Interview Heleen van der Meer

Heleen van der Meer, a 3rd and final year PhD student at the Groningen Research Institute of Pharmacy, expects to complete her study in May 2018. About one year ago she was looking for a bigger challenge and decided to take part in organizing the PhD Day 2017, a career/educational event for PhD students, as a head of Sponsorship team. Realizing that she has short period of time to complete her PhD, Heleen was selective while choosing activities to participate in. Rather than playing small roles in many organizations simultaneously, she preferred to dedicate her whole heart to one organization and push it beyond the limits.

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Q: What did you gain from participating in these activities?

Heleen: First of all, it made me happy. I had fun working with other people from different backgrounds – an aspect that is missing in my research, which I mostly perform alone. Doing these activities served as a positive distraction from my routine work, making me feel refreshed when coming back to my research. Though I really like my PhD, sometimes the work is a bit monotonous. The organization of the PhD Day allowed me to use other skills that I like to use, such as interpersonal and organizational skills, and it helped me develop them. As a goal-driven person, I really like working on a process that leads towards something big in the end; especially, when it is creating something new and useful to others. Another benefit was that I got to know how it is like to be a team leader – which, I must admit, I found a bit scary in the beginning, for example when team members were relying on me in ‘what to do next’. Besides, taking part in these activities helped broadening my network in particular when I had to talk to industries. I learned, not just about job opportunities, but also how different companies are set up, how they work. My perspective has been widened when I went outside my own circle and exposed myself to unfamiliar organizations. In conclusion, I feel that doing my research together with other activities helps me develop different skills at the same time, and all these skills improve each other.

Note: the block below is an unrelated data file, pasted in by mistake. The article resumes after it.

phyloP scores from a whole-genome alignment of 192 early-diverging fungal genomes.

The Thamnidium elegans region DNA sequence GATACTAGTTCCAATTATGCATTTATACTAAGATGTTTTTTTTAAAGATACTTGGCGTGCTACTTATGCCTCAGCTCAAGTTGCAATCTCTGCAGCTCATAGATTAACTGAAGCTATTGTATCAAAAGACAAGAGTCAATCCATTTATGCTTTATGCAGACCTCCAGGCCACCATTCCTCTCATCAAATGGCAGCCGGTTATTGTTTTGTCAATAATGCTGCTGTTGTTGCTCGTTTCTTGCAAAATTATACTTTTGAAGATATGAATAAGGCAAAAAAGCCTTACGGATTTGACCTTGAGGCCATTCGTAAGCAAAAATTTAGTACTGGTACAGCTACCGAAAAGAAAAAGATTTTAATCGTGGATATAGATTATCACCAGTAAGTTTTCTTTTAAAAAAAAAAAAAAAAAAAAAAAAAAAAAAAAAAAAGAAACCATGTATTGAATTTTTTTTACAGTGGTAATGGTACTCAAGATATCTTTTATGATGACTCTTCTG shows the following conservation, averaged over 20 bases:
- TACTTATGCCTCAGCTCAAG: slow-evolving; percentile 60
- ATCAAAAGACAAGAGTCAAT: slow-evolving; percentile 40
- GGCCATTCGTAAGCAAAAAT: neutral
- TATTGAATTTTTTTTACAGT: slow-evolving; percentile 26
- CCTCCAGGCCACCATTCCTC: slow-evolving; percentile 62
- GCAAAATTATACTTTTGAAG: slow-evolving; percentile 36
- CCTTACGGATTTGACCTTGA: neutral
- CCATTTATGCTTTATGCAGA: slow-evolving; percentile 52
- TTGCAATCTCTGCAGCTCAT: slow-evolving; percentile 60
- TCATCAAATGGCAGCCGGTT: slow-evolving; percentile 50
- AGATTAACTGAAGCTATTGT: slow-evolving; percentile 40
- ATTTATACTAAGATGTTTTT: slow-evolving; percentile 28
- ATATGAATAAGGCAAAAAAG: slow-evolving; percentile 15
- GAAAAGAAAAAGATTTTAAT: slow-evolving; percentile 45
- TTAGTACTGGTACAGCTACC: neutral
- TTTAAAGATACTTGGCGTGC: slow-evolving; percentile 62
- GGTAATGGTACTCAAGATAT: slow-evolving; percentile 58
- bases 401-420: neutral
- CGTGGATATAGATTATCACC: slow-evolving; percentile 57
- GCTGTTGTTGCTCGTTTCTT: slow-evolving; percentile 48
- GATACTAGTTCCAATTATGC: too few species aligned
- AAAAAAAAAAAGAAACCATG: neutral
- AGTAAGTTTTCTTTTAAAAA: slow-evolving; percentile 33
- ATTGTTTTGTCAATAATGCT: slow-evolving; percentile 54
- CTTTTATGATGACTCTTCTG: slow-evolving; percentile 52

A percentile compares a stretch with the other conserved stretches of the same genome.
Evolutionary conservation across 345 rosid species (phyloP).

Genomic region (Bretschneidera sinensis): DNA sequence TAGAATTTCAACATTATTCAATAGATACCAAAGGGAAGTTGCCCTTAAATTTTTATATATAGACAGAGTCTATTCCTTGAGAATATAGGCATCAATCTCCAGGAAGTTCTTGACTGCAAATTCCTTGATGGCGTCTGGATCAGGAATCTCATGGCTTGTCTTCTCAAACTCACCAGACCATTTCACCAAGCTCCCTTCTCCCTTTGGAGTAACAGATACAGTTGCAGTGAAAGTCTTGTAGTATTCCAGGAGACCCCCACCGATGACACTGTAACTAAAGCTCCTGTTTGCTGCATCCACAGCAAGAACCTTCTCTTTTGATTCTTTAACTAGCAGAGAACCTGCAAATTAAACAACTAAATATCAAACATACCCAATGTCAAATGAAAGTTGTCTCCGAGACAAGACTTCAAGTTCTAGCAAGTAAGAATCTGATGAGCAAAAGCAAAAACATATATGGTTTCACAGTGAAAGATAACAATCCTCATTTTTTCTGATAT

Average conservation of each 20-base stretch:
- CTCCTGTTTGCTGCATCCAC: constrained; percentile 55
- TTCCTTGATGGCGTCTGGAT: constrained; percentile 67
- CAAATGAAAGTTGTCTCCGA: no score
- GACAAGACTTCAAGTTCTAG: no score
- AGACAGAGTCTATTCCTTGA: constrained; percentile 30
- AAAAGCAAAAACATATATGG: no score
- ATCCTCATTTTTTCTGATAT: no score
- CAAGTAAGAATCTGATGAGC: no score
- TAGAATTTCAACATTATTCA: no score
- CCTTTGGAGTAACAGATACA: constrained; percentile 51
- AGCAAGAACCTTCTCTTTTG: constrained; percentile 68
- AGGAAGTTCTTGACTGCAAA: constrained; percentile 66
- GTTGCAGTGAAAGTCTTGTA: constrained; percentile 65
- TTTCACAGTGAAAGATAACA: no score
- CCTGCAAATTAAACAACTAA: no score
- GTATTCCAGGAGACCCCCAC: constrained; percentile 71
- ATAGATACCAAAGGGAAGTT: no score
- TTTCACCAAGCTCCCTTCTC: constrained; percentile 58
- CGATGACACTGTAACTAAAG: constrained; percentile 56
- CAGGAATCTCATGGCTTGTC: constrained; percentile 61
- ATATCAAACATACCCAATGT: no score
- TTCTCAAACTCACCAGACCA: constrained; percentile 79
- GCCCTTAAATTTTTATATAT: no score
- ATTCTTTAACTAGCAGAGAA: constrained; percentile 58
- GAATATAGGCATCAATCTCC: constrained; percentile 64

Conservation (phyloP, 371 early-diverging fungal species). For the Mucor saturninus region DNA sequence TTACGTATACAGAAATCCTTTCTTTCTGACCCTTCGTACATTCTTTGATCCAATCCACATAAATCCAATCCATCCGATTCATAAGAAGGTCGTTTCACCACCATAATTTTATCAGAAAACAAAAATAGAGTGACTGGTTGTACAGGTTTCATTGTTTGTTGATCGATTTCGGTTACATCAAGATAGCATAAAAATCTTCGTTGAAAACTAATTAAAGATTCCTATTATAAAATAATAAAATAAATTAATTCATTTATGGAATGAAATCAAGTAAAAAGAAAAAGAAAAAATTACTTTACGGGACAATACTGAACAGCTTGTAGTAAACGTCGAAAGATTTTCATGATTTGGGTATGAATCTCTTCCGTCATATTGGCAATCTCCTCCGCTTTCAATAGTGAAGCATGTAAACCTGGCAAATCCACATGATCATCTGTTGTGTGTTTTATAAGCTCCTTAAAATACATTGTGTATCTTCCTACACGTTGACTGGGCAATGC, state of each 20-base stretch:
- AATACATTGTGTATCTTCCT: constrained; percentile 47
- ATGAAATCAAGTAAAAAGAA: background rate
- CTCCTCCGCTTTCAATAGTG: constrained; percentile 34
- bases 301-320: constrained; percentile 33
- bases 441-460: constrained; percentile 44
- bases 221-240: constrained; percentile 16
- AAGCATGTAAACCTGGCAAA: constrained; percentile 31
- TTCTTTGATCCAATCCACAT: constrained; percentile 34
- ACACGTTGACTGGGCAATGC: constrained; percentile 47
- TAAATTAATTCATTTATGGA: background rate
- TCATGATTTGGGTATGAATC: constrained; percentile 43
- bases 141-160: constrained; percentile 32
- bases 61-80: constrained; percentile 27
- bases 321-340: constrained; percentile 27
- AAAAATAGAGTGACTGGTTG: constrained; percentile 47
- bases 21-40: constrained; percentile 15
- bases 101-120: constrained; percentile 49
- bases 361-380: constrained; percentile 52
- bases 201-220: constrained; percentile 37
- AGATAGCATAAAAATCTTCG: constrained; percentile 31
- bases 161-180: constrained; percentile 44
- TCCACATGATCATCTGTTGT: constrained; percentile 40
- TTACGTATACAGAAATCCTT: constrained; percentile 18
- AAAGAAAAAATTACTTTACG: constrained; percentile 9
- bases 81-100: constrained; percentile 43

Q: What were your main challenges while participating in these activities and how did you overcome them?

Heleen: Contacting people outside our own familiar organization was not always easy. Sometimes we put in a lot of effort to reach a person, but received no response. That was frustrating. When facing such a challenge, I tried to review what we were doing, thought about how we could improve, and asked for advice from others, especially (experienced) people outside my own circle. Besides, I think it was important that we kept believing in ourselves and did not give up – never give up. Another challenge was communication, which I believe is always an issue when working in a large organization. Sometimes you tried hard, but you got nothing in return or even got negative feedback, which could be discouraging. It’s impossible to please everyone, but we have to learn to understand and respect each other. I tried to handle this problem by talking directly to the other party. Often, a phone call was better than an email and sometimes meeting up for a drink was the best way to resolve the issue. I would not only rely on one-dimensional communication.

Q: How do you view your future after your PhD study?

Heleen: Well, I am a pharmacist with a special interest in drug utilization research. In my next job I want to keep thinking about the proper use of medications, most preferably in an environment where I can work with people, organize projects or teams and give advice. At the moment I am figuring out whether it is pharmacy practice, policy or the academic world that would suit me best.

To my impression, Heleen is clear in what she wants, very determined, and resilient. I believe these characteristics will help leading her to a successful and fulfilling career.

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